Thursday, September 18, 2008

Top Chef-testant Ryan Scott a Vegetarian?

Who knew? Ryan Scott, the "hottie" from Bravo's "Top Chef" and the new Executive Chef at Mission Beach Cafe, is a vegetable man.

Had a fine meal the other night at Mission Beach Cafe with my awesome friend and SF Station colleague Dan Goldstein.
(Talk about hottie!)










After leaving the now-defunct Myth Cafe and becoming a head-turning celeb cheftestant on "Top Chef," Ryan Scott (right) joined pastry chef Alan Carter (left) over at Mission Beach Cafe at 14th and Guerrero in summer 2008, to minimal twitterings and mentions in the press.

(photo: MBC)











Before Scott took over as executive chef, the small, cozy-chic cafe/restaurant was getting good reviews for ambience and attitude but mixed reviews for food, thus keeping it on the fringe of the SF foodie restaurant pantheon.










Hanging Up the Celebrity Hat for a While
Now that a celebrity is on the stoves and word is spreading, business is fairly booming. "I was traveling a lot, doing appearances and events from the 'Top Chef' thing, and I could have kept doing that for a while." But the opening at Mission Beach Cafe seemed like a solid idea, so he bit.

"It's a big change, going from big kitchens like Myth [Cafe], Daniel, and Danko to a 40-seat operation like this," Scott emphasized. "We don't have a walk-in here, so I'm doing 3 meal periods using stand-up refrigeration. It's wild."

"Weekend brunch is huge here; while we'll do 60 covers at dinner, we do 300 covers at brunch," said Scott. "I'd like to open a place that's all brunch, actually," he continued. "Just a counter, a few staff, and eggs all day!"

The neighborhood is a change, as well. "I hadn't spent much time in the Mission, so that's a big change." The most notable difference? "The vegans and vegetarians! There are a *lot* more of them down here, so that's been interesting. I'm a vegetarian, so..."

zzzrzzzrt! Wha?

"Yeah, I'm a vegetarian! All the starters [on the dinner menu] are vegetarian, and all of our soups are vegetarian."

So *that's* why the vegetable-fueled starters we had were so ding dang delectable. This guy knows his way around a vegetable.

Venerable Vegetables
And frankly, we need more of that. I'm not vegetarian, but I completely adore well-considered vegetable and fruit cookery. It is purely unacceptable to me that vegetarians often have little choice but to order a stupid polenta square with grilled zucchini, bellpeppers and pesto -- the type of cop-out dish that so often passes for a vegetarian entree in San Francisco restaurants. Virtuosity with a vegetable is a sure sign of culinary skill!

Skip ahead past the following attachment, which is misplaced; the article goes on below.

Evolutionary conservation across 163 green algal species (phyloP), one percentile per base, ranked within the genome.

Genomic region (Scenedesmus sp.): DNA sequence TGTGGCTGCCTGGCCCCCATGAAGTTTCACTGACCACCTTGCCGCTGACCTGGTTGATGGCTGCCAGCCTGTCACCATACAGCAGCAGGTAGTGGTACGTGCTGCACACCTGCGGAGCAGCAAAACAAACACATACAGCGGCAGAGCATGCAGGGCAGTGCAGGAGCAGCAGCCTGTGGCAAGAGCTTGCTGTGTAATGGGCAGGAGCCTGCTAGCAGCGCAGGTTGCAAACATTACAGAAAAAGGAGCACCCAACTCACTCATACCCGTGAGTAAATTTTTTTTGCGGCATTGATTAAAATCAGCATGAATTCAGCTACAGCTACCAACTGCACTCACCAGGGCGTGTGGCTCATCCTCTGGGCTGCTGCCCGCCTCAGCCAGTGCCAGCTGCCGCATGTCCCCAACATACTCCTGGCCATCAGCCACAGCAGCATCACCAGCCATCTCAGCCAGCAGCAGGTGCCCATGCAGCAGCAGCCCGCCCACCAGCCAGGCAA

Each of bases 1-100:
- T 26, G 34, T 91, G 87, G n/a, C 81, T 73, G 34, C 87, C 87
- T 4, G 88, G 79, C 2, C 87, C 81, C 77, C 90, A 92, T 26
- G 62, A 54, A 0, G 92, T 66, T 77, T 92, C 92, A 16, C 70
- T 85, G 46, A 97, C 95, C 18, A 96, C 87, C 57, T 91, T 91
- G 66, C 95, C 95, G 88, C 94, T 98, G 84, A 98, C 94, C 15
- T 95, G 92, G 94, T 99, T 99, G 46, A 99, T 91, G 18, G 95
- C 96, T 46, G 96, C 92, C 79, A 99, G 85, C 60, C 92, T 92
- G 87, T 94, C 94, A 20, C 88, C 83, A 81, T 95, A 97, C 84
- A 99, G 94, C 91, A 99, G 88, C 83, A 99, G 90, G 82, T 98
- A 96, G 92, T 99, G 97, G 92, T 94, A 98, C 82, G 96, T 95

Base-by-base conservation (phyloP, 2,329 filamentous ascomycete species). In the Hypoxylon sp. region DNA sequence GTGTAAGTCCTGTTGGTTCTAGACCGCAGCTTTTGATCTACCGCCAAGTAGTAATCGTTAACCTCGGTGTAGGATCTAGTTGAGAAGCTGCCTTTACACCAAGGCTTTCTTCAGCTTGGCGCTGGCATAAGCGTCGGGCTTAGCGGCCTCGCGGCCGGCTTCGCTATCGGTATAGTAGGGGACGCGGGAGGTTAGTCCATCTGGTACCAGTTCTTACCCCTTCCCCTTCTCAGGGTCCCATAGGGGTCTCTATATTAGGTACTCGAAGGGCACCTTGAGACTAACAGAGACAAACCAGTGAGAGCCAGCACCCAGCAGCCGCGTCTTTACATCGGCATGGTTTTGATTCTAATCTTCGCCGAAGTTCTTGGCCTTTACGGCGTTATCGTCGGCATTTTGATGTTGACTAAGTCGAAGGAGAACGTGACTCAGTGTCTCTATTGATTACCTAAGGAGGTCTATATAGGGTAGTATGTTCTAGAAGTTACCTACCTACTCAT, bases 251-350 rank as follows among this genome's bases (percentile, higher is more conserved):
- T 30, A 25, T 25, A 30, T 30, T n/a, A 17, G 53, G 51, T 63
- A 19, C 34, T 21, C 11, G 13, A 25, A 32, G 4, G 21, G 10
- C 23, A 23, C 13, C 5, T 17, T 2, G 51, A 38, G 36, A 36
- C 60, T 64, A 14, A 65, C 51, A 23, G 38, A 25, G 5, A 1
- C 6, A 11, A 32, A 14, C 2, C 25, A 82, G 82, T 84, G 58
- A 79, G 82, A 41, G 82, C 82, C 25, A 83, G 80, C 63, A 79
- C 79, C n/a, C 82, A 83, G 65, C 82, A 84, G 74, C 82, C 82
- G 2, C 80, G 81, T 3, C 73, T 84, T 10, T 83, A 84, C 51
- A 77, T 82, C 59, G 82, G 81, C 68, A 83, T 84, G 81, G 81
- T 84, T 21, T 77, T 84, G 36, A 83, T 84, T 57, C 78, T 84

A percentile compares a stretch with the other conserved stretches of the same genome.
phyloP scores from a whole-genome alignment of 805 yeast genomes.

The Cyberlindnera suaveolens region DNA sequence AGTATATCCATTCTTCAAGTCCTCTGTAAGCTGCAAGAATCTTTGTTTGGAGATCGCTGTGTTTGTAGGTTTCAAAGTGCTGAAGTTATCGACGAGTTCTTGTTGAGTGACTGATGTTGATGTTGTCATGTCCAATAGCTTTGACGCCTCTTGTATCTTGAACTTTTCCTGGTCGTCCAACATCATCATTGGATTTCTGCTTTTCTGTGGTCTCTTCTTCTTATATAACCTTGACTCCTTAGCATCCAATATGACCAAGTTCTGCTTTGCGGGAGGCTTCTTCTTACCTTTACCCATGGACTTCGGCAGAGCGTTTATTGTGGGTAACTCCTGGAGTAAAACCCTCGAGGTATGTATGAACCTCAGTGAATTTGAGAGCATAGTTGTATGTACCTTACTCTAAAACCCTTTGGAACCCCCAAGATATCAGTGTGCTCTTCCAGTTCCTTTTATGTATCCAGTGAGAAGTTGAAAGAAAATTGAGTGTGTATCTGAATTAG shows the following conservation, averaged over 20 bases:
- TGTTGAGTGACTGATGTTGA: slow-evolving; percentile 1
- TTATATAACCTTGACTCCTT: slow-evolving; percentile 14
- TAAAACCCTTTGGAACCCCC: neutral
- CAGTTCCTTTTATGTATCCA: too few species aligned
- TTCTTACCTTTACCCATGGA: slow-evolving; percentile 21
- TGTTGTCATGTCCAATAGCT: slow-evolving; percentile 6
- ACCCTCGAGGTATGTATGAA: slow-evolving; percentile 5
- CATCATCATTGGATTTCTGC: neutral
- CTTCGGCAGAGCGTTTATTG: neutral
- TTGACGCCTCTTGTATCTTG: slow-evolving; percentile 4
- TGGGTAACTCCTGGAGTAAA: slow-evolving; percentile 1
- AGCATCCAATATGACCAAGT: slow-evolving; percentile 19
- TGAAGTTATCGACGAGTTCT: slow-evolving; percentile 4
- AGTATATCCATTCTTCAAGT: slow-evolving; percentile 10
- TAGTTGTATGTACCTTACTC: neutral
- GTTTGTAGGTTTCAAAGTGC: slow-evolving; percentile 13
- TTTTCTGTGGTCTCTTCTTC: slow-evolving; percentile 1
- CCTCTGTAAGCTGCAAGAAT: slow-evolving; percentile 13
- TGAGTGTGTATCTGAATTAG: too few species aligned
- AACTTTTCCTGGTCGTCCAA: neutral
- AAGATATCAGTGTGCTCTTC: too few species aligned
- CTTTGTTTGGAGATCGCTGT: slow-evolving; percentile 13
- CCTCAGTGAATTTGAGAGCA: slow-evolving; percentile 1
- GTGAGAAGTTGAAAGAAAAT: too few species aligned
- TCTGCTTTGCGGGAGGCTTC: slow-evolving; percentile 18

(Just look at Daniel Patterson. His tiny corn meringue amuses and incredible beet soup with walnuts and endive foam at Frisson, back in the day, were a sure sign of greatness. Now look at him!)

At Mission Beach Cafe, where the intent is not to "break culinary boundaries" but to produce food that is "simple and clean," a dish of fried shishito peppers ($7), similar to pimientos de padron but a tad lighter in character, was *massive* when paired with confit cherry tomatoes and fleur de sel in a light dressing of...what? Tamarind? What was that lightly "A-1" taste that made the whole dish stand up and salute? Ah...apple cider vinegar and ginger. Nice. Two hunks of grilled bread on top: double nice.

A masterful, decadent salad of black Mission figs, perfect nectarines, shaved fennel and triple cream brie-ish business (St. Andre maybe? $13.50) was made even more stunning by a lightly mustardy (?) dressing, crunchy little croutons and delicate fronds of fennel tops. Grrrr. It was devoured in less than 3 minutes.




An heirloom tomato salad ($10.50) was far tastier than expected, its goat cheese, mustard croutons, heavily dressed greens and delicate lemon cucumber slices all sneaking up on one another and going "Boom!" on the tongue. Quadruple nice.

Although we kept our ordering mellow with a side of perfectly roasted summer pole beans in a savory anchovy butter, we did eye a vegetarian entree of corn crepes with wilted escarole, gypsy peppers, brown butter, and pine nuts ($18). Noted Scott, "Next [time the menu changes] we're going to feature squash, scooped out and filled with a parmesan pudding..."

Holy jeez; to be honest, I lost track of what else he said, I was so instantly thrilled by the idea of parmesan pudding in a squash. I really do love a good vegetable.

Pie Bar. Genius.
Alan Carter's desserts at MBC are delightful; a banana butterscotch cream pie was deadly good, and a strawberry mousse cake was a light and lovely take on strawberry shortcake. Fabulous.

I felt bad for the hip kiddos next to us who ordered the banana butterscotch cream pie and the strawberry rhubarb pie, only to be told that the pie bar was out of them. Their (overly?) eager server invited them all to walk over to the pie bar to choose anew, which I thought was a sweet gesture. (As I licked butterscotch off of my spoon.)

The Deal
MBC is definitely worth a visit for those who like a little glory in their salad course, so check it out! It's obvious that Scott and his team are skilled at setting starters to shine.

On the flipside, of course, knowing the chef's leanings, it is now the *tiniest* bit less of a mystery as to why our grilled duck breast and coriander-crusted yellowtail entrees were...er...just so-so.

****

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